Store Brand? Manufacturer Brand? The Real Issue is Telling Consumers Something Meaningful.
August 1, 2012 Leave a comment
There’s been a lot of talk lately about store brands competing with manufacturer brands – mostly talking about how store brands are thriving. This is to be expected – both due to retail evolution and the recession. But I don’t think we have to consider the brand preference a zero-sum game — reality is far more interesting.
Both types of brand play important roles for the consumer. And the consumer market is so robust there’s plenty of room for all types of brands – if they deliver something meaningful to consumers.
What’s missing in the current discussion, though, is any coherent discussion of the reality that it takes outstanding communication to make both types of brands thrive.
How Consumers View Manufacturer Brands and Store Brands. MediaPost recently discussed a survey about store brands and manufacturer brands (link here). Reading the article got me thinking – that consumer interaction with manufacturer and store brands goes something like this:
Consumers start by seeking the product that is most meaningful them – regardless of brand type.
So when a manufacturer brand offers good reason to buy, consumers act. And when they buy a product based on value (whether store brand or manufacturer brand), they’re happy to pay a fair price without needing it to be “low price”.
But far too often they don’t know WHY a brand product offers any advantage because it’s not been made clear. Lacking communication that provides meaning, they fall back on price – and in that case the store brand wins a great deal of the time.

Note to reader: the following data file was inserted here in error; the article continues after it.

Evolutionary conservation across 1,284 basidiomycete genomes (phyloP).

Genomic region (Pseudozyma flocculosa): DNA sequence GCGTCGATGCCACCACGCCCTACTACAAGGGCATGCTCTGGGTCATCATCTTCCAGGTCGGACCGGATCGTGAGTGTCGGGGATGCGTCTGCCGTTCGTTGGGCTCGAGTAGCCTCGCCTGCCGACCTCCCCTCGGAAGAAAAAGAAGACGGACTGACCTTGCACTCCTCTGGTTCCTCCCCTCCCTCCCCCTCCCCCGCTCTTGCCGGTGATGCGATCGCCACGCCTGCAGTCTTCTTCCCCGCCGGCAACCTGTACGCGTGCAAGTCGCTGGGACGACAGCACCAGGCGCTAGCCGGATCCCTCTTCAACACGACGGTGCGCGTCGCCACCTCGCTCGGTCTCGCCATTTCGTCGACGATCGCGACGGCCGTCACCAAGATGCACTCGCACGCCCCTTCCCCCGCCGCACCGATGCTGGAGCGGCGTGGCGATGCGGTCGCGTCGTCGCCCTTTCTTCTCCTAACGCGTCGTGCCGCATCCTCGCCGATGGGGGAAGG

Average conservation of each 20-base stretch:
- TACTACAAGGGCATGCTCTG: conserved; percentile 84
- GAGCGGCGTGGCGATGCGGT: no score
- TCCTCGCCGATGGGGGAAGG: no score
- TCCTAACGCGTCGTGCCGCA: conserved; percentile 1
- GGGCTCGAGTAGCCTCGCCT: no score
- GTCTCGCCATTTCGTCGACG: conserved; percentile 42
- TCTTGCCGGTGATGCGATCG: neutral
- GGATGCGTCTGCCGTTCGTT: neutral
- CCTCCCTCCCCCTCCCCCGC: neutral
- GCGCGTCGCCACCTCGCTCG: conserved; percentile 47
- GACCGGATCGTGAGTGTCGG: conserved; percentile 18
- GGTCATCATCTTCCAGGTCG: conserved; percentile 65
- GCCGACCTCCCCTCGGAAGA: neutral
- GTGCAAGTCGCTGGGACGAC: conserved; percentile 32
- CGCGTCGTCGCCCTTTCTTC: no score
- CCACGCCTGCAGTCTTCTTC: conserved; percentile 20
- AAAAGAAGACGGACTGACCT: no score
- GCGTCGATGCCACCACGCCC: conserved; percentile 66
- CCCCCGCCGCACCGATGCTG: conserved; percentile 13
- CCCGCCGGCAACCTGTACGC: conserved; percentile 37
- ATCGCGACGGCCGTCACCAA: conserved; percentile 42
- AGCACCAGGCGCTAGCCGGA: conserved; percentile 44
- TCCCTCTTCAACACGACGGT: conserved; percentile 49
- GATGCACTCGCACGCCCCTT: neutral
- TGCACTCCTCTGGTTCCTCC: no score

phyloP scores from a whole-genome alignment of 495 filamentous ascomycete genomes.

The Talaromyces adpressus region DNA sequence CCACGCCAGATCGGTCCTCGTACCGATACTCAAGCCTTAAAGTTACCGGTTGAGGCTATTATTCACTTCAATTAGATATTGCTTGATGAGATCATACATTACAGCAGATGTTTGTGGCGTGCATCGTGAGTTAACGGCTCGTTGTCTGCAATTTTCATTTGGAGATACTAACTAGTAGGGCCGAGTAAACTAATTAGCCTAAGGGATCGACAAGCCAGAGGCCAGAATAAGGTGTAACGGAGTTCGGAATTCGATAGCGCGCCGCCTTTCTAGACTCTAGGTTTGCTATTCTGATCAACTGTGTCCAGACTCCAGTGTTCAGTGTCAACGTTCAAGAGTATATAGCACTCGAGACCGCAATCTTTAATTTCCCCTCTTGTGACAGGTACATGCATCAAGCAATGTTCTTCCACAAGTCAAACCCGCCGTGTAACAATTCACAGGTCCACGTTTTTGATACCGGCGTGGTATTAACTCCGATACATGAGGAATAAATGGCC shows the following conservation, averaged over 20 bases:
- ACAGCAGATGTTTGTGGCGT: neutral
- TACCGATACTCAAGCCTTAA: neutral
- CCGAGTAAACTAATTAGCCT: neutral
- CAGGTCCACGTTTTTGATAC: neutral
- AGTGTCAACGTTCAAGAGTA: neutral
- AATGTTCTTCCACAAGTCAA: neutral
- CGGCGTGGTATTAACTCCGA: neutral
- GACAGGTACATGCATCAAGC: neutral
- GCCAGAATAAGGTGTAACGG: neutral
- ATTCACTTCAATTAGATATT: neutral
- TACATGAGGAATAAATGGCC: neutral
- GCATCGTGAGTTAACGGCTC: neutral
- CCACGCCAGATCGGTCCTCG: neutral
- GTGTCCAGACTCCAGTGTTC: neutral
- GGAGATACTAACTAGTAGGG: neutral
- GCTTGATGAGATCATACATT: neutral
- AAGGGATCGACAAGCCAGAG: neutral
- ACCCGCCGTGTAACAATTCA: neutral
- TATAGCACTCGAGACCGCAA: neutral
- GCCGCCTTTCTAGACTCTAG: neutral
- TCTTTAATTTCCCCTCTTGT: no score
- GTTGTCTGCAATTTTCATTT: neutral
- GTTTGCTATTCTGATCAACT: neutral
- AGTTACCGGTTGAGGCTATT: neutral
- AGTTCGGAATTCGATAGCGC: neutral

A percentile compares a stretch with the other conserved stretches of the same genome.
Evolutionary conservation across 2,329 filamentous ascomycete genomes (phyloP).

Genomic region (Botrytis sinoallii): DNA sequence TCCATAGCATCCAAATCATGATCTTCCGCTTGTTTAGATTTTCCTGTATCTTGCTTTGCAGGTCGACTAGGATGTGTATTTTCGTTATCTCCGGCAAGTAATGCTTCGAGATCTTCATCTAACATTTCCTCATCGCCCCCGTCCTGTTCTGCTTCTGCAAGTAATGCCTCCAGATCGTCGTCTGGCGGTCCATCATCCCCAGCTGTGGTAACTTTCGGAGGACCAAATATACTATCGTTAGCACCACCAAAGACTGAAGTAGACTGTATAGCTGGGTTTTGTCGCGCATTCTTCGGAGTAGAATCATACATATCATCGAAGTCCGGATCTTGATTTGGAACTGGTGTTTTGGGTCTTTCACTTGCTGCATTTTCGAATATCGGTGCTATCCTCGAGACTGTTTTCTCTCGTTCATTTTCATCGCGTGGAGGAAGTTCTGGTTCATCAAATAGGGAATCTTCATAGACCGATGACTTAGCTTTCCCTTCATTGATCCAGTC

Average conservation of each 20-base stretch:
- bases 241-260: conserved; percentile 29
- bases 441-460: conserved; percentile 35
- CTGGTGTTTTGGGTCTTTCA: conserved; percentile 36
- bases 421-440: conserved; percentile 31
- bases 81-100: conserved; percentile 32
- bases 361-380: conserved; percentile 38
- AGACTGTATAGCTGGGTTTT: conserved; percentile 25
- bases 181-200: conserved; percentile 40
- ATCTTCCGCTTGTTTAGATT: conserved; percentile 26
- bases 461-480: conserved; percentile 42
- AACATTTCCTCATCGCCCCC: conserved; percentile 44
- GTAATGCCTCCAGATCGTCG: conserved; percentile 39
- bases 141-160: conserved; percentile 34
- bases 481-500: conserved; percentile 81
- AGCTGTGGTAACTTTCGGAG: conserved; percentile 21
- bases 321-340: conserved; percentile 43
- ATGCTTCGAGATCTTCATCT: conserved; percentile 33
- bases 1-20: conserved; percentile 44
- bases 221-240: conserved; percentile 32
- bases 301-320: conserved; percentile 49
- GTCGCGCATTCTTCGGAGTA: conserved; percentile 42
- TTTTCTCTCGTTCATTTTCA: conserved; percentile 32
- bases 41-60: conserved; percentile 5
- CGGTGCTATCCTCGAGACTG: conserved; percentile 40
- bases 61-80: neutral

Since store brands usually have a bit of a price advantage (or at least no price dis-advantage), a manufacturer brand suffers most without communication.
The Desperate Need To Communicate. Companies understand what I’ve suggested and spend millions building meaningful difference into the products within the brand line.
But remember the old philosophical thought experiment? “If a tree falls in the forest and nobody is there to hear does it make a sound?” There’s a marketing equivalent: “If you add value to your product but nobody hears about it, did you really add value?” Of course not.
The Need for Product Advertising. This is why product oriented advertising – that tells consumers meaningful things about products – is also most effective at building brand. Because there’s no better statement of your values than product. And when your advertising shows your value through product time, after time, after time – you build a strong brand and you build it quickly.
So there’s this ironic truth: Focusing your advertising on the idea of a brand is often the least effective way to build the brand.
It’s worse because the modern evolution of brand advertising rarely offers meaningful reasons to choose brand products. Instead, we’re regaled with absurdities that are supposed to get our attention and lead us to “love” that brand. Quite often merely cool production or “edgy” social media executions are claimed to increase “engagement”.
(If you want “engagement” to build your brand, shouldn’t you try to lead the consumer to buy & use the product? I can’t imagine more powerful engagement than that.)
Brands Thrive When They Tell Consumers The Value of Their Products. We’ve been doing brand DRTV advertising for Kobalt brand tools from Lowe’s for a couple of years now. What’s striking is how powerfully advertising drives product sales while building this store brand.
And that leads to the most fundamental truth: it doesn’t matter much whether you have a store brand or a manufacturer brand. Brand strength is built when you communicate the value and meaning of your products.
Copyright 2012 – Doug Garnett – All Rights Reserved